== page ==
Even so, I was worried because Siri and I have never gotten along. I gave up using it (her?) on my iPhone long ago, and I’ve found Siri on the Watch to be pretty terrible.
Not so with the HomePod. I can be listening to loud music and casually say “Hey Siri turn it down” in a normal conversational voice from across the room and she always hears me. It’s wild how well it works. Not having to think about or second-guess Siri is new to me and quite a nice surprise.
As for the sound quality, I did a quick side-by-side comparison with a Sonos Play:5 and to my (admittedly non-audiophile) ears, the Play:5 sounds better but the HomePod holds its own. The Sonos packs more of a punch at louder volumes, but the HomePod sounds “bigger” somehow. The HomePod sounds great no matter where I am in the room. Its best sound isn’t limited to any particular sweet spot. I also think it sounds better at lower volumes than the Play:5.
So, even though I didn’t think I wanted a HomePod, I’m very happy to have one. I like it so much that I’m getting another one as soon as I sell the Sonos.
Farrago provides the best way to quickly play sound bites, audio effects, and music clips on your Mac. Podcasters can use Farrago to include musical accompaniment and sound effects during recording sessions
Farrago looks so awesome and easy to use that I bet it comes bundled with the ability to totally ruin a lot of podcasts.
Lots of chatter this week around Apple’s (belated) release of the HomePod. It’s mostly the usual wild speculation and punditry, but of course I’ve been following along, as I’m interested in whether or not I should buy one.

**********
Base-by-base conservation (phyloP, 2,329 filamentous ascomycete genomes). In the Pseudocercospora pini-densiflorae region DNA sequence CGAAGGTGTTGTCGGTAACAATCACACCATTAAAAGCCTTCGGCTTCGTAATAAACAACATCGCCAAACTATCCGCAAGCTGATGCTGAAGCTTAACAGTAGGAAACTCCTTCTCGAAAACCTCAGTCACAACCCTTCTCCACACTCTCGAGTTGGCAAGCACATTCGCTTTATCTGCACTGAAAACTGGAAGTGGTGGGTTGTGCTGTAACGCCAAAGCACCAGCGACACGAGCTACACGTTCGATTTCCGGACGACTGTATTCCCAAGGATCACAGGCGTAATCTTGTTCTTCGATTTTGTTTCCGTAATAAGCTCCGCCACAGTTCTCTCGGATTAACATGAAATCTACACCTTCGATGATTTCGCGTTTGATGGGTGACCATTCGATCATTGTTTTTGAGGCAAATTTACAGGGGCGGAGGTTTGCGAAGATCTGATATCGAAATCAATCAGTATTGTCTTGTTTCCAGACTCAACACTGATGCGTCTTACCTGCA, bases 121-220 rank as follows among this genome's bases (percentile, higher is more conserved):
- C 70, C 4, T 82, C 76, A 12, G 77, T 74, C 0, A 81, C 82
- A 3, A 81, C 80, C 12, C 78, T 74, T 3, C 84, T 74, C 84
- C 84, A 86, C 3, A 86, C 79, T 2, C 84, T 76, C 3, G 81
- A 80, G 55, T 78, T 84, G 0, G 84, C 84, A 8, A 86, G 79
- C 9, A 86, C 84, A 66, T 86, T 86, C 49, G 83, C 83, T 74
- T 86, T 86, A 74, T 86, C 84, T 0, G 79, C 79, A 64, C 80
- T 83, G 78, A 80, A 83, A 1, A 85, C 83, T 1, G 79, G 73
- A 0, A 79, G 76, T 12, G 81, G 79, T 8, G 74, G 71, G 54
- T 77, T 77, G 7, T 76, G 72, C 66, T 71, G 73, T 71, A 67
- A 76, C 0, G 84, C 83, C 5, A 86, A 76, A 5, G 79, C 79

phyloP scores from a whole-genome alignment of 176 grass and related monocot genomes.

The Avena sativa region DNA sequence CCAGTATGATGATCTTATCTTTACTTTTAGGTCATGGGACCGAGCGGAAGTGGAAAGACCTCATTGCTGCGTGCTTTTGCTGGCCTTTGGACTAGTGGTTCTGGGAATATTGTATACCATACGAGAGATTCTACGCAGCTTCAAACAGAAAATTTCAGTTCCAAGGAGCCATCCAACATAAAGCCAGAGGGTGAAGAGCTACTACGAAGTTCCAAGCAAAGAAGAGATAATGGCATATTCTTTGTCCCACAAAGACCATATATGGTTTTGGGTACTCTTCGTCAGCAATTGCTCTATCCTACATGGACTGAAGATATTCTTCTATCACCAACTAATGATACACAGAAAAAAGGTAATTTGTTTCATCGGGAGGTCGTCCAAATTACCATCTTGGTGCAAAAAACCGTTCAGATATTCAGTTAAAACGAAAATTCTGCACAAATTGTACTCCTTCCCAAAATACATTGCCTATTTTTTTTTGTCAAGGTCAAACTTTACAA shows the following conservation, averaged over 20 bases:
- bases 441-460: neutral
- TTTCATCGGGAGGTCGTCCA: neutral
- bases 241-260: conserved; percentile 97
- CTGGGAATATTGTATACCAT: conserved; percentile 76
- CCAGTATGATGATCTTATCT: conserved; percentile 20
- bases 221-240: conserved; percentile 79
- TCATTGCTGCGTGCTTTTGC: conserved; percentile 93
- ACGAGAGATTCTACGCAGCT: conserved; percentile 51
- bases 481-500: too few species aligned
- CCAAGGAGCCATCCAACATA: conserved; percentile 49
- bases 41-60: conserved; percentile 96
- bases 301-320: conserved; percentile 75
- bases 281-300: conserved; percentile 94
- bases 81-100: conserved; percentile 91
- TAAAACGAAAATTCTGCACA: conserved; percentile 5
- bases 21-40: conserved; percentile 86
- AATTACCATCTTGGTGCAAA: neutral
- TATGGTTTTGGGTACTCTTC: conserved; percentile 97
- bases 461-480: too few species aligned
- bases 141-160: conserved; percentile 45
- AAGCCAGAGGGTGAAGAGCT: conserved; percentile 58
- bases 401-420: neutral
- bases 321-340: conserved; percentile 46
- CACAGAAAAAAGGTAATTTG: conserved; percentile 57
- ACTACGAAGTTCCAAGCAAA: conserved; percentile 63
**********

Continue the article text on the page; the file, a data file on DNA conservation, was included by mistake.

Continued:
I don’t think I’ll buy one.
I’m not an audiophile, but I do appreciate quality sound and equipment. The HomePod is interesting to me. Early reports indicate that the sound quality is a winner.
There are several Sonos speakers in my house and I like them just fine. The Play:5 speakers fill (and can overpower) the rooms they’re in. They sound great. I have Sonos in the bedroom, home office, darkroom, living room, and basement workroom. I have more Sonos than rooms to put them in. I’m probably not the best case for determining the usefulness of a HomePod. If I were just starting out it would be a tougher decision.
I also have several Echo devices. I don’t use them for listening to music because they sound terrible. I tried, because being able to say, “Alexa, play songs by Rush” was neat. The novelty wore off. I’m finding that I don’t choose music by thinking about what I want to hear. I choose it by browsing through a library: either shelves of vinyl records or Spotify. I rarely know what I want to hear without looking at something. This makes the voice-driven “smart” speaker features less interesting to me.